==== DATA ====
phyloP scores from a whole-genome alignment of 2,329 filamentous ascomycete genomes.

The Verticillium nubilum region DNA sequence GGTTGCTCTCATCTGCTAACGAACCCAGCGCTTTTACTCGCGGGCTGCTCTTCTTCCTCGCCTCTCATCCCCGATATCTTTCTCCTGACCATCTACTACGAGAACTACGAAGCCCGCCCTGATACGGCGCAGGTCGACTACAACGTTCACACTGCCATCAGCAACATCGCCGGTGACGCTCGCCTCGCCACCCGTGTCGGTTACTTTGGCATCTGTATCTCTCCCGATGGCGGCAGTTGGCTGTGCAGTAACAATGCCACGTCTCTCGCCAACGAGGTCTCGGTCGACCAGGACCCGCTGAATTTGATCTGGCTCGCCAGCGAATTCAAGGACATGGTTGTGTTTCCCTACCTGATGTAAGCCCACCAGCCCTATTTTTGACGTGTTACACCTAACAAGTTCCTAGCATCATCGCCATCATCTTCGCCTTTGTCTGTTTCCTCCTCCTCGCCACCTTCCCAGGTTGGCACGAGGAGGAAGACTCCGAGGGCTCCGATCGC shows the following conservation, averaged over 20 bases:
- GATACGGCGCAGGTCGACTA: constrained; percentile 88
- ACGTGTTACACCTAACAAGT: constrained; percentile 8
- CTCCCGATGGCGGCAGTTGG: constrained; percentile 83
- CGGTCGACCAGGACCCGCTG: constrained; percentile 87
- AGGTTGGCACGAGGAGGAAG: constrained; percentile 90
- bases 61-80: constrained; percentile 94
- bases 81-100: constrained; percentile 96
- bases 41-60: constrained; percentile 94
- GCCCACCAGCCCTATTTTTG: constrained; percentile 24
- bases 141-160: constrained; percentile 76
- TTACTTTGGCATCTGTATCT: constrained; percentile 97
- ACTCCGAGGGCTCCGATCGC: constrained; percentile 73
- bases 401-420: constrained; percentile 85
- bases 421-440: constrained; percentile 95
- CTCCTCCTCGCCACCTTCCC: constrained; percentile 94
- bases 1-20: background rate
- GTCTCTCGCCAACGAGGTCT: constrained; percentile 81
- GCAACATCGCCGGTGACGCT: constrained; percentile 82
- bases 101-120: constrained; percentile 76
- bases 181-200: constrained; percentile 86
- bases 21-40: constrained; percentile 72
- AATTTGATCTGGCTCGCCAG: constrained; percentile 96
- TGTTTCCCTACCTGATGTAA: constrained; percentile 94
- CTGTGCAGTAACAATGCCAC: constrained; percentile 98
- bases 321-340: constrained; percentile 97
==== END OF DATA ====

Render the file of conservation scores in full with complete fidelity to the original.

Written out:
phyloP scores from a whole-genome alignment of 2,329 filamentous ascomycete genomes.

The Verticillium nubilum region DNA sequence GGTTGCTCTCATCTGCTAACGAACCCAGCGCTTTTACTCGCGGGCTGCTCTTCTTCCTCGCCTCTCATCCCCGATATCTTTCTCCTGACCATCTACTACGAGAACTACGAAGCCCGCCCTGATACGGCGCAGGTCGACTACAACGTTCACACTGCCATCAGCAACATCGCCGGTGACGCTCGCCTCGCCACCCGTGTCGGTTACTTTGGCATCTGTATCTCTCCCGATGGCGGCAGTTGGCTGTGCAGTAACAATGCCACGTCTCTCGCCAACGAGGTCTCGGTCGACCAGGACCCGCTGAATTTGATCTGGCTCGCCAGCGAATTCAAGGACATGGTTGTGTTTCCCTACCTGATGTAAGCCCACCAGCCCTATTTTTGACGTGTTACACCTAACAAGTTCCTAGCATCATCGCCATCATCTTCGCCTTTGTCTGTTTCCTCCTCCTCGCCACCTTCCCAGGTTGGCACGAGGAGGAAGACTCCGAGGGCTCCGATCGC shows the following conservation, averaged over 20 bases:
- GATACGGCGCAGGTCGACTA: constrained; percentile 88
- ACGTGTTACACCTAACAAGT: constrained; percentile 8
- CTCCCGATGGCGGCAGTTGG: constrained; percentile 83
- CGGTCGACCAGGACCCGCTG: constrained; percentile 87
- AGGTTGGCACGAGGAGGAAG: constrained; percentile 90
- bases 61-80: constrained; percentile 94
- bases 81-100: constrained; percentile 96
- bases 41-60: constrained; percentile 94
- GCCCACCAGCCCTATTTTTG: constrained; percentile 24
- bases 141-160: constrained; percentile 76
- TTACTTTGGCATCTGTATCT: constrained; percentile 97
- ACTCCGAGGGCTCCGATCGC: constrained; percentile 73
- bases 401-420: constrained; percentile 85
- bases 421-440: constrained; percentile 95
- CTCCTCCTCGCCACCTTCCC: constrained; percentile 94
- bases 1-20: background rate
- GTCTCTCGCCAACGAGGTCT: constrained; percentile 81
- GCAACATCGCCGGTGACGCT: constrained; percentile 82
- bases 101-120: constrained; percentile 76
- bases 181-200: constrained; percentile 86
- bases 21-40: constrained; percentile 72
- AATTTGATCTGGCTCGCCAG: constrained; percentile 96
- TGTTTCCCTACCTGATGTAA: constrained; percentile 94
- CTGTGCAGTAACAATGCCAC: constrained; percentile 98
- bases 321-340: constrained; percentile 97